Kiss trawling in Tunisia is destroying livelihoods, culture and important marine ecosystems: new report
The Gulf of Gabès in Tunisia has exceptional cultural, environmental and socio-economic importance, but its local traditions, economies and rich marine habitats are disappearing. A form of illegal bottom trawling, known locally as kiss trawling, is responsible. To protect this vital region, immediate action is needed to end kiss trawling, according to new investigations by the Environmental Justice Foundation (EJF) and FishAct.
Kiss trawling is causing sustained, severe damage to this biologically diverse ecosystem, say the NGOs. The gulf houses one of the largest remaining expanses of Posidonia oceanica. This seagrass, native to the Mediterranean, sequesters carbon at up to 70 times the rate of tropical forests, absorbing around 15-20% of Tunisia’s CO2 emissions. Additionally this vital seagrass is subject to regional protection under the Barcelona and Bern Conventions.
This seagrass also protects Tunisia’s coast from erosion, enhances water quality and serves as an important nursery area and habitat for many marine species, including endangered sharks, sea turtles and commercially-important fish. Consequently, this illegal kiss-trawling which endangers the meadows also poses a direct threat to the climate, to wildlife and to sustainable ocean economies, according to the report.
Bottom trawling is one of the most unselective and destructive forms of fishing, say the NGOs, and kiss trawling is no exception. Kiss trawlers are small vessels commonly under 10 metres in length operating in shallow waters. They use small mesh nets with bycatch levels of up to 95%, much of which is discarded.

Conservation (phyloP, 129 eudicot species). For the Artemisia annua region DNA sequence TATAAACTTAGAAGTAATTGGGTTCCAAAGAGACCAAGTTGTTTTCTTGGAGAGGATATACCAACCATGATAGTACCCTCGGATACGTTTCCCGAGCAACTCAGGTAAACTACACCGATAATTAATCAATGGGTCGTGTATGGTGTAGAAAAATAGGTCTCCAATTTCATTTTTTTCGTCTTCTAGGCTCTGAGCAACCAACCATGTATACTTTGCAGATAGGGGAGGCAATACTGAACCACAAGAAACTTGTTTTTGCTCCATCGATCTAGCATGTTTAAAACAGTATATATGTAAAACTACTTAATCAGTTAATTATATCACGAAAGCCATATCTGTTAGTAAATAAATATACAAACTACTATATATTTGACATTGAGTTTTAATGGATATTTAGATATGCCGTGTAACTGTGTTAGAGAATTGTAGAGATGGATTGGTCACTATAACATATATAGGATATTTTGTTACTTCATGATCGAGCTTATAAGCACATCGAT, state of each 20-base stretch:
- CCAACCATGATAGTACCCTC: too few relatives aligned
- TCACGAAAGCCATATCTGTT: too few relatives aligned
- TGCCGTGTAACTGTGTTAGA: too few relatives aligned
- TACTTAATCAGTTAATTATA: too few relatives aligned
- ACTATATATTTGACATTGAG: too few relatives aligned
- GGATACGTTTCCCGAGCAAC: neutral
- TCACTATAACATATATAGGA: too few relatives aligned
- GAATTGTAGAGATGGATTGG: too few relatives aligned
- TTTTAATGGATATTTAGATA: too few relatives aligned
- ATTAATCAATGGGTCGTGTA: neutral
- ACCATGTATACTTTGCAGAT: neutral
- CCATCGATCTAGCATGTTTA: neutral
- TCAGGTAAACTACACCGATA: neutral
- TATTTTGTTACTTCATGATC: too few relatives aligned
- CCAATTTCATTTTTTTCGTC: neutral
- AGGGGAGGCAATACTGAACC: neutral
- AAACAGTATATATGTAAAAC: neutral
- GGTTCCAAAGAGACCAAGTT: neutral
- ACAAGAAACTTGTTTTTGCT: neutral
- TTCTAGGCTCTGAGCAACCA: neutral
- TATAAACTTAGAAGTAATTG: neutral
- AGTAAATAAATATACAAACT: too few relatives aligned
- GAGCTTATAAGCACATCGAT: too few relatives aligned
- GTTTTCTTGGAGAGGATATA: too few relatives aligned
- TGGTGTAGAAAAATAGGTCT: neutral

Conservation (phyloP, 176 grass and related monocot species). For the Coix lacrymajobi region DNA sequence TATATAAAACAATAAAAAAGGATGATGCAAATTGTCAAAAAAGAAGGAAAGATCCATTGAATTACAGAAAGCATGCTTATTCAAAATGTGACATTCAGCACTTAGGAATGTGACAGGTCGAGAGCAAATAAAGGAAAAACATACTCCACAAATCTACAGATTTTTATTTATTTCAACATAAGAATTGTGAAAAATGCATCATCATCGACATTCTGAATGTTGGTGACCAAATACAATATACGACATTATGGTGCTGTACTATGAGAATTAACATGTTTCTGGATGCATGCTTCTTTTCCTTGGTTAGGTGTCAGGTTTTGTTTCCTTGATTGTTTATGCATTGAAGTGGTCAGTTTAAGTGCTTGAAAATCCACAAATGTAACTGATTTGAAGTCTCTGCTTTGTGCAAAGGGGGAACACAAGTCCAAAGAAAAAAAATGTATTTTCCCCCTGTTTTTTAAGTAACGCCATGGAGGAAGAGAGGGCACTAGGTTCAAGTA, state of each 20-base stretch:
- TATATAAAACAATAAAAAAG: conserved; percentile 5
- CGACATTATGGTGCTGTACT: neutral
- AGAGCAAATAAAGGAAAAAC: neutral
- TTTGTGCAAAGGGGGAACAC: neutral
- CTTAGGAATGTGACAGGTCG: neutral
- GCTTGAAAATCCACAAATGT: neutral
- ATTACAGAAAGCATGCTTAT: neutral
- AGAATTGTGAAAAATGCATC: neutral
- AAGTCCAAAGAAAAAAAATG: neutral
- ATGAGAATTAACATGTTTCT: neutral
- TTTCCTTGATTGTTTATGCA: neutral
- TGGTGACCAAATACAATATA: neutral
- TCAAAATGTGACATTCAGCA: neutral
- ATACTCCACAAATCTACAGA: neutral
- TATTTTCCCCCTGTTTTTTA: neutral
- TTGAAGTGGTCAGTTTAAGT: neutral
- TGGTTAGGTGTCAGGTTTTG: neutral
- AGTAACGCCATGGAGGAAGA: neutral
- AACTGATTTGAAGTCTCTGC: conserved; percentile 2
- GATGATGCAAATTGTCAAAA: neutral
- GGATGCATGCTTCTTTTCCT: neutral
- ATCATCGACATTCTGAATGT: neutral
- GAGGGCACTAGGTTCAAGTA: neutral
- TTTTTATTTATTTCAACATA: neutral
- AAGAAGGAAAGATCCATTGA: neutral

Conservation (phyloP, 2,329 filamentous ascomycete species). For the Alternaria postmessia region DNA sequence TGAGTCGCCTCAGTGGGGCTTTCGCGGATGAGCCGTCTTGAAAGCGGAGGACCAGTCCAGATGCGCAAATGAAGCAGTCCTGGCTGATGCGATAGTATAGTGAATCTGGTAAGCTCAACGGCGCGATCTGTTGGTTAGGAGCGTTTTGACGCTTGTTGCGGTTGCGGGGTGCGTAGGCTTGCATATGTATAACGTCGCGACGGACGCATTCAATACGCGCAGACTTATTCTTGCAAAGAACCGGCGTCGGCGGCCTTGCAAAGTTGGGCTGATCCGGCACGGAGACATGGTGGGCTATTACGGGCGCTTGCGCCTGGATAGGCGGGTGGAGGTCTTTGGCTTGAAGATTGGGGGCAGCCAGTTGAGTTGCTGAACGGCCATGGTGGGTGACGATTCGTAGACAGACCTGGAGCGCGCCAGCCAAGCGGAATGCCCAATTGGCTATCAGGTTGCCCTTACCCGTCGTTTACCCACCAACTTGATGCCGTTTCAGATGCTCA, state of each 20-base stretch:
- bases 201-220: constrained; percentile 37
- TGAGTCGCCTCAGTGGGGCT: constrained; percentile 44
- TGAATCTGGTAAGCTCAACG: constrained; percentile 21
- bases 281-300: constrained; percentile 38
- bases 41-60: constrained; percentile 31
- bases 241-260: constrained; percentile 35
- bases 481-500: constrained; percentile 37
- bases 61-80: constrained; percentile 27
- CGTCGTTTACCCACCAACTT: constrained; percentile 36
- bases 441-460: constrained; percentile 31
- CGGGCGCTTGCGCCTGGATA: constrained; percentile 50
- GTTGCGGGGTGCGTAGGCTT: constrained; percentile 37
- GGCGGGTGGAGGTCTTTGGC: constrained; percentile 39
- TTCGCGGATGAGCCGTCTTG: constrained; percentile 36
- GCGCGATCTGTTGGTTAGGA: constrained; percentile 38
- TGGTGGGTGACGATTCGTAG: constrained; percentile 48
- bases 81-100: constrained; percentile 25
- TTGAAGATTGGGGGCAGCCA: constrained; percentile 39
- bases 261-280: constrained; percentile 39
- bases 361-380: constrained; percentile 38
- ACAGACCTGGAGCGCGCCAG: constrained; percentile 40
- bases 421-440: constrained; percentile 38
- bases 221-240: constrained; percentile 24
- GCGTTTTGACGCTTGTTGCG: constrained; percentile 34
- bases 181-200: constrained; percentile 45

Despite being illegal under Tunisian law, kiss trawling is practised openly with little effort to hide these operations. The practice has multiplied over the past decade, with the number of trawlers increasing by over a third between 2018-2022, the investigations find. EJF investigators documented kiss trawling at around one nautical mile from the shore, in apparent contravention of regional management measures aimed at conserving vulnerable sharks and rays implemented by the General Fisheries Commission for the Mediterranean (GFCM).
Artisanal fishers report that they cannot compete with kiss trawlers. Charfia fishing, a traditional method unique to the Kerkennah Islands which was included in the UNESCO Representative List of Intangible Cultural Heritage of Humanity in 2020, is a low-impact form of fishing which has been passed from generation to generation.
Charfia and other small-scale fishers say their traditional practices may disappear in the face of kiss trawling, that trawlers damage their gear, and that fish populations are declining sharply in the face of this illegal fishing. Seeing no other option, some have been forced to transition to kiss trawling themselves.
The investigations also found that EU Member States may be importing seafood caught illegally by kiss trawlers, in contravention of EU legislation which aims to end illegal, unreported and unregulated fishing. Fish caught by kiss trawlers is suspected of being laundered into legal supply chains, primarily to Italy and Spain.